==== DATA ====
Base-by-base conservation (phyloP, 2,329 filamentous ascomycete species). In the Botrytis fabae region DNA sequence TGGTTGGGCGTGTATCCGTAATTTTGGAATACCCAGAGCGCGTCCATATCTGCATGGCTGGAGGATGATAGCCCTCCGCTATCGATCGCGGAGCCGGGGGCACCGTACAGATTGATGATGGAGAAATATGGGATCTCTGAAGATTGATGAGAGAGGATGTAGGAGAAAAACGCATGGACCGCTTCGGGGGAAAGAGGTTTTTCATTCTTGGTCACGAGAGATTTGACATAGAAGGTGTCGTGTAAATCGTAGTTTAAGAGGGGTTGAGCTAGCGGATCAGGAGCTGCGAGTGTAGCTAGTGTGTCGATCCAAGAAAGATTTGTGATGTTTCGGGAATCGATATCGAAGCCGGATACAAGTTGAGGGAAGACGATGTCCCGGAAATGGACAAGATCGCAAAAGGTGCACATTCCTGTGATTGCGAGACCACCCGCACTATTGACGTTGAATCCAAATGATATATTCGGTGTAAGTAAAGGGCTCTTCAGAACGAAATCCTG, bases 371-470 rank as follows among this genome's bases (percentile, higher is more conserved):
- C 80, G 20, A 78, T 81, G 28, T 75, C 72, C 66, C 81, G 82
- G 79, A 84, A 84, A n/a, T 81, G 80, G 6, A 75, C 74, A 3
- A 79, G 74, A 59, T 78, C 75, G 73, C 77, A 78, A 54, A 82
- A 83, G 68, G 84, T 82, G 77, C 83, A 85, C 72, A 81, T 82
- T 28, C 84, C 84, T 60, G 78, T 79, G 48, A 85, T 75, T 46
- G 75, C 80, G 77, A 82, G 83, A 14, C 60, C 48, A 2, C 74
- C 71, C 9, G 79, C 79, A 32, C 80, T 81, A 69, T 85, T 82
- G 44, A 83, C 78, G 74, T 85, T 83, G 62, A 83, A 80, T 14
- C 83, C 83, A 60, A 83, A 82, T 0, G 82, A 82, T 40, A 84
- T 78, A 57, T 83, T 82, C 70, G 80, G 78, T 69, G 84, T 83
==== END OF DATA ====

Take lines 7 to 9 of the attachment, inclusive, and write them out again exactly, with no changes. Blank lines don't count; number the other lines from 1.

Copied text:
- G 75, C 80, G 77, A 82, G 83, A 14, C 60, C 48, A 2, C 74
- C 71, C 9, G 79, C 79, A 32, C 80, T 81, A 69, T 85, T 82
- G 44, A 83, C 78, G 74, T 85, T 83, G 62, A 83, A 80, T 14